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What is Cyberbullying?
Cyberbullying is a new forms of aggression that is typically perpetrated online. Like conventional bullying, cyberbullying is characterized by repeated behavior that is particularly aimed at causing emotional or psychological harm to another person (Spielman & Jenkins, 2020). However, cyberbullying is distinguished from other forms of aggression by the fact that it is a covert, concealed aggressive behavior that is usually perpetrated in private and the perpetrator may remain anonymous (Spielman & Jenkins, 2020). The anonymity that define this antisocial behavior empowers the bully and makes potential victims vulnerable by rendering them helpless and unable to escape or retaliate (Spears et al., 2009 cited in Spielman & Jenkins, 2020). Cyberbullying is facilitated by the rapid technological advancement and growing access to mobile technologies and social networking media.
Forms of Cyberbullying
Cyberbullying, like bullying, can manifest in many ways, including spreading rumors or false information, sending nude, embarrassing content, insulting, harassing, or threatening videos or messages to another person. It may also take the form of ignoring laughing at, threatening, or teasing the victim as well as publishing personal information about the individual without their consent (Spears et al., 2009 cited in Spielman & Jenkins, 2020). Cyberbullying manifests in many forms typical to bullying in physical spaces, but it is unique because it is usually perpetrated over the internet. The internet provides the bullies with an effective medium to engage is the antisocial behaviors highlighted above provided that they have access to the internet. For example, a person may publish nude or embarrassing videos, photos, or comments on his or her social media account about another person and even refuse to delete such content.
Who is Most at Risk for Cyberbullying?
Although social networking platforms such as Facebook, Twitter, blogs, and Instagram provides powerful tools for sharing information and resources, they also have serious risk for bullying. Any person, regardless of age, gender, race, ethnicity, faith, and social status, can be bullied online and in physical spaces. However, empirical evidence shows that certain groups are at a greater risk of falling victims of cyberattacks. Particularly, girls are more likely to perpetrate and become victims of web-based harassment (Spielman & Jenkins, 2020). However, research shows that females who engage in this behavior often have been bullied at one time (Vandebosch & Van Cleemput, 2009 cited in Spielman & Jenkins, 2020). Spielman and Jenkins (2020) attribute this factor to the nonphysical and less direct nature of cyberbullying. Furthermore, LGBTQ adolescents, particularly gay youth, exhibit higher chances of being bullied than their straight counterparts (Spielman & Jenkins, 2020). Therefore, although many people are constantly connected to the internet, certain girls and gay youth are more vulnerable to cyberbullying compared to their peers.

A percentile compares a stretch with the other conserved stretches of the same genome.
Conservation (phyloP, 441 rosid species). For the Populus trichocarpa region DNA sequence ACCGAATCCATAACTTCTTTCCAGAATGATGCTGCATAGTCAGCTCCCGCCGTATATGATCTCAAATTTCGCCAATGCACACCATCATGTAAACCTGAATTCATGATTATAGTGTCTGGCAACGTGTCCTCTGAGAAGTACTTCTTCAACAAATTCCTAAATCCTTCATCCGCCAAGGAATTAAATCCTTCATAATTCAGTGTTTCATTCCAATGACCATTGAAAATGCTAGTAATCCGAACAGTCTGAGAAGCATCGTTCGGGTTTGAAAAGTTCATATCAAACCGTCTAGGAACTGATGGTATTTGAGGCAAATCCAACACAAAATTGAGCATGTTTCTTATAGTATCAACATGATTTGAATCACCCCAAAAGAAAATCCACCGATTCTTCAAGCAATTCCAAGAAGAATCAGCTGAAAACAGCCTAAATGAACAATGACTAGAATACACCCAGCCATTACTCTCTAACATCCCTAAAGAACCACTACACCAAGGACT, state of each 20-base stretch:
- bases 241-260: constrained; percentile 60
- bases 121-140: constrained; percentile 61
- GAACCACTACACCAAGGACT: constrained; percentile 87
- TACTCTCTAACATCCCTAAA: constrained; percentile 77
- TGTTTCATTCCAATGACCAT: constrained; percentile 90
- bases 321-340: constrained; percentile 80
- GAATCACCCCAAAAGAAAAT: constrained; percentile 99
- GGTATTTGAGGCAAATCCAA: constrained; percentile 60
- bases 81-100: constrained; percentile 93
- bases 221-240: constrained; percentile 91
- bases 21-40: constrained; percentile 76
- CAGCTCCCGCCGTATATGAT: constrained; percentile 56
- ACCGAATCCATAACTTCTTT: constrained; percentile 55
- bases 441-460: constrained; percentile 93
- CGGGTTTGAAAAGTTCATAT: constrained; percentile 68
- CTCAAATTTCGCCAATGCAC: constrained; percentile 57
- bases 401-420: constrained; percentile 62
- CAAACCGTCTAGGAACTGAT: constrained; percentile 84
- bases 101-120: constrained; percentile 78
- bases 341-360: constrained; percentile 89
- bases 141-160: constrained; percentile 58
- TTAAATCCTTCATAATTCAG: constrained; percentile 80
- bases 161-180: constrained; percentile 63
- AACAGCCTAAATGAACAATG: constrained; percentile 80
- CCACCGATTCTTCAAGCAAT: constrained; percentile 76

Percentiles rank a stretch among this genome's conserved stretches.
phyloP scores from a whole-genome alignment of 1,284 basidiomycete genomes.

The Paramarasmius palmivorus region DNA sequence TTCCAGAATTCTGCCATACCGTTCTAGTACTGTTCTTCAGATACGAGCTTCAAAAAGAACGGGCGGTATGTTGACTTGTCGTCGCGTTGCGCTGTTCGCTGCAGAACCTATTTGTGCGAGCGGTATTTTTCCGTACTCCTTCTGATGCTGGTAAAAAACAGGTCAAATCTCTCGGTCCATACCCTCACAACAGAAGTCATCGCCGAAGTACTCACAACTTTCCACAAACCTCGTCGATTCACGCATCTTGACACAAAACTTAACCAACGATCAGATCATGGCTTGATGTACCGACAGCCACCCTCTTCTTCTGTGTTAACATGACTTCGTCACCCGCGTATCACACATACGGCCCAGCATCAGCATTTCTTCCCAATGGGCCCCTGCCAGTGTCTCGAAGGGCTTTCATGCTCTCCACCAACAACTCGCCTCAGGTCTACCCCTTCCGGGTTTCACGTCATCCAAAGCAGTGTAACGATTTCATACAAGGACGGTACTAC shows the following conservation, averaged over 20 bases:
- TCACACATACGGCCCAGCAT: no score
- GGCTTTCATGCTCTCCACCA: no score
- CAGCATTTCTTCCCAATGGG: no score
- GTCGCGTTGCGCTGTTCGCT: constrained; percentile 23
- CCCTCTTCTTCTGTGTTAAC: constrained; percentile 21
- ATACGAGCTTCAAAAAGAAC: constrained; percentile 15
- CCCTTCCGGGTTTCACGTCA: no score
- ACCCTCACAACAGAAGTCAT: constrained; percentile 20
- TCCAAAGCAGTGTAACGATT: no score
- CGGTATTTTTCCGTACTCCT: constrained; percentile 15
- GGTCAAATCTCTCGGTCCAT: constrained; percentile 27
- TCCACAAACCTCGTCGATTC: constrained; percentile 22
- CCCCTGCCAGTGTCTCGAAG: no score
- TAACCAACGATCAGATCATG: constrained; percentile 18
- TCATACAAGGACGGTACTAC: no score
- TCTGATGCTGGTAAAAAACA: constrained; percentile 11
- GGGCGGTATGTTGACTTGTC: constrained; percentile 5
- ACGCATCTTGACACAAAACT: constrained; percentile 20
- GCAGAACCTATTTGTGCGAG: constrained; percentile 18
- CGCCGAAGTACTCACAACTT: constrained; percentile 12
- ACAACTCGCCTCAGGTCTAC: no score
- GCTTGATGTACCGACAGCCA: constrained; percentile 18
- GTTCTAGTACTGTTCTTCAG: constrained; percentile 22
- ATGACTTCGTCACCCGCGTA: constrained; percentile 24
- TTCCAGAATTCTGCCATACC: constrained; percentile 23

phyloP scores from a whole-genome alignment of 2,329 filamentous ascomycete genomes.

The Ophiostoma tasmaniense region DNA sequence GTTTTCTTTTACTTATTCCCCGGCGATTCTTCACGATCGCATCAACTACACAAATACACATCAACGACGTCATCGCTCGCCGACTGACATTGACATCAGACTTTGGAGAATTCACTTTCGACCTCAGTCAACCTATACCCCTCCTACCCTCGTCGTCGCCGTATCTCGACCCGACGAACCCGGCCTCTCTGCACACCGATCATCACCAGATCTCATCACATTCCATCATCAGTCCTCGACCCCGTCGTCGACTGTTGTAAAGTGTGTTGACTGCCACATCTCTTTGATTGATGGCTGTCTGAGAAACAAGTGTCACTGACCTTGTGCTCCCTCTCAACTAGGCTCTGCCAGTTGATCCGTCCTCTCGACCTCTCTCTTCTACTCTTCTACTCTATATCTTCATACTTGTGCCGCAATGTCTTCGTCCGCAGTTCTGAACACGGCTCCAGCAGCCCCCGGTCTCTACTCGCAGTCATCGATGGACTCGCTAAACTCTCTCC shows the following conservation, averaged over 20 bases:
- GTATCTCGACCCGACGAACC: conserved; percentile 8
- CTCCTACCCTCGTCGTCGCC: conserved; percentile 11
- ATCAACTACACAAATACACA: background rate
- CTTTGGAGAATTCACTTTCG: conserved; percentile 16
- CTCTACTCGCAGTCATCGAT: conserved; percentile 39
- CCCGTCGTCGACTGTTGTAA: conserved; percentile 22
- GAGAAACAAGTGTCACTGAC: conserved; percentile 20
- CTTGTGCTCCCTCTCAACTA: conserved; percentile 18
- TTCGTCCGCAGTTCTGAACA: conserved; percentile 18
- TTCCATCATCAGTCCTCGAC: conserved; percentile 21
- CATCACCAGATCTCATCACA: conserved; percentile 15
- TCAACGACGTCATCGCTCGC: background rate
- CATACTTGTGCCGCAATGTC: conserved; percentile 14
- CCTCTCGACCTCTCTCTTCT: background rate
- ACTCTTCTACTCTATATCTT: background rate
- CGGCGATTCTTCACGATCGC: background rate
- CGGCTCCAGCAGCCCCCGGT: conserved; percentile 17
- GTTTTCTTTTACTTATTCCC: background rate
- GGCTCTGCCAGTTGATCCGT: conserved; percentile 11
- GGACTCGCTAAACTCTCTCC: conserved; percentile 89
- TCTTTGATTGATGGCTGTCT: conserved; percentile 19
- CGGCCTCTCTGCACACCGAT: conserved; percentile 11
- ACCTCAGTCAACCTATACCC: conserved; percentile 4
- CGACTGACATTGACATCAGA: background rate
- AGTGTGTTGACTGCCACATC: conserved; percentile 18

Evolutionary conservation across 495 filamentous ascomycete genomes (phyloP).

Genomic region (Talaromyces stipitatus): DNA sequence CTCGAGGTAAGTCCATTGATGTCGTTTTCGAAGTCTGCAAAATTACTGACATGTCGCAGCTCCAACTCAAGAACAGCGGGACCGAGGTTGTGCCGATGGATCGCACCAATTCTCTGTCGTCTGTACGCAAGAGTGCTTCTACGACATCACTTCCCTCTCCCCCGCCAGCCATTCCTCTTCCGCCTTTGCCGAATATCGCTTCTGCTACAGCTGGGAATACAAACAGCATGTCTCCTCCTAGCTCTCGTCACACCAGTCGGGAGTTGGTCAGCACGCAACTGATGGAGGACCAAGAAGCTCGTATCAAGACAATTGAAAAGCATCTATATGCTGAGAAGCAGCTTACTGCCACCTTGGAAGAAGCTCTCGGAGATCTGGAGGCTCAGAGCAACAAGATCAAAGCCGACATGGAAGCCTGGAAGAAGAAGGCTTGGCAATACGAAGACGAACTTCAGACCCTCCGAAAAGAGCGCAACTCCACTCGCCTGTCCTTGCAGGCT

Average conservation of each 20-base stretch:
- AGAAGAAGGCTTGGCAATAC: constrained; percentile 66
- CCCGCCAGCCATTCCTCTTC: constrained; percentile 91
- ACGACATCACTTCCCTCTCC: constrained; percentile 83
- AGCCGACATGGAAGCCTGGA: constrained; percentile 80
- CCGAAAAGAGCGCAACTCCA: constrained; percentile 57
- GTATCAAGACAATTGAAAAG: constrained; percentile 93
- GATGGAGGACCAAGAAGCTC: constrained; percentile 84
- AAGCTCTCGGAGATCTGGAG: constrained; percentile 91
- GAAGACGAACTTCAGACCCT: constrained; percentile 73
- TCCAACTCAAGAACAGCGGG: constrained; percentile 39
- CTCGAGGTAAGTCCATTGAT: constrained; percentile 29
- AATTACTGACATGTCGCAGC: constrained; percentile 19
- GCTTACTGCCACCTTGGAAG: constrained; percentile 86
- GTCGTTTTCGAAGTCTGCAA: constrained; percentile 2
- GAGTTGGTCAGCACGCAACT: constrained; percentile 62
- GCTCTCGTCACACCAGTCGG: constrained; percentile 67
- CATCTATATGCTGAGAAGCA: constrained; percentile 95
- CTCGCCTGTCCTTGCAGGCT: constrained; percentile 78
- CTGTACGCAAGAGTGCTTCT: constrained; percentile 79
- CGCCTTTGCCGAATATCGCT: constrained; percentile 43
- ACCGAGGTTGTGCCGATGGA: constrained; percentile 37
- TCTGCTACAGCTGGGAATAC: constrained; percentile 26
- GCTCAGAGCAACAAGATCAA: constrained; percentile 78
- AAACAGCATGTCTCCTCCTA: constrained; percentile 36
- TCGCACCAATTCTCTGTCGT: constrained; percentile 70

Consequences of Cyberbullying
Cyberbullying can cause negative psychological and emotional effects to the victim as traditional bullying. People who experience this form of aggression may feel frustrated, angry, sad, helpless, weak, powerless, and afraid (Spielman & Jenkins, 2020). Another common adverse impact of cyberbullying is low self-esteem (Hoff & Mitchell, 2009 cited in Spielman & Jenkins, 2020). This negative psychological outcome can be attributed to the defamation, rumors, threats, insults, and embarrassment the victims experience. Moreover, drawing on recent research, Spielman and Jenkins (2020) argue that people who perpetrate and experience cyberbullying exhibit higher chances of contemplating and attempting to commit suicide compared their counterparts who have not experience internet-based harassment. These negative health outcomes provide strong evidence for creating more targeted prevention and management of cyberbullying especially among the most at risk groups to improve their health and overall wellbeing.
Ouvrein et a. (2020) observed a gap in existing research that showed limited knowledge on how adolescent respond to online celebrity bashing. The researchers conducted an experiment to find out adolescents’ emotional and physiological response to this form of cyberbullying. The study employed self-reported questionnaires to collected data from 67 adolescent bystanders before and after exposure to two conditions. In the first group, participants were exposed to online celebrity bashing, and the other group was subjected to a neutral scenario without aggression. The researchers used E4 Empatica Wristlet to record participants’ physiological activation, particularly heart rates and skin conductance.
Experimental Study Results
The results of the experiment revealed that adolescents who were exposed to the online celebrity bashing condition exhibited negative reactions. Particularly, participants felt angered, sad, frustrated, powerless, and stressed (Ouvrein et al., 2020). Furthermore, participants reported significant increases in heart rates and skin conductance after exposure to cyberbullying cases. These findings support assertions by Spielman and Jenkins (2020) that cyberbullying cause negative emotional and psychological responses, including frustration, anger, sadness, helplessness, and powerlessness.
Ouvrein, G., Vandebosch, H., & De Backer, C. J. (2020). Online celebrity bashing: Purely relaxation or stressful confrontation? An experimental study on the effects of exposure to online celebrity bashing on the emotional responses and physiological arousal among adolescent bystanders. Cyberpsychology, Behavior, and Social Networking, 23(9), 588-594. Web.
Spielman, M. R., & Jenkins, J. W. (2020). Psychology (2nd ed.). OpenStax.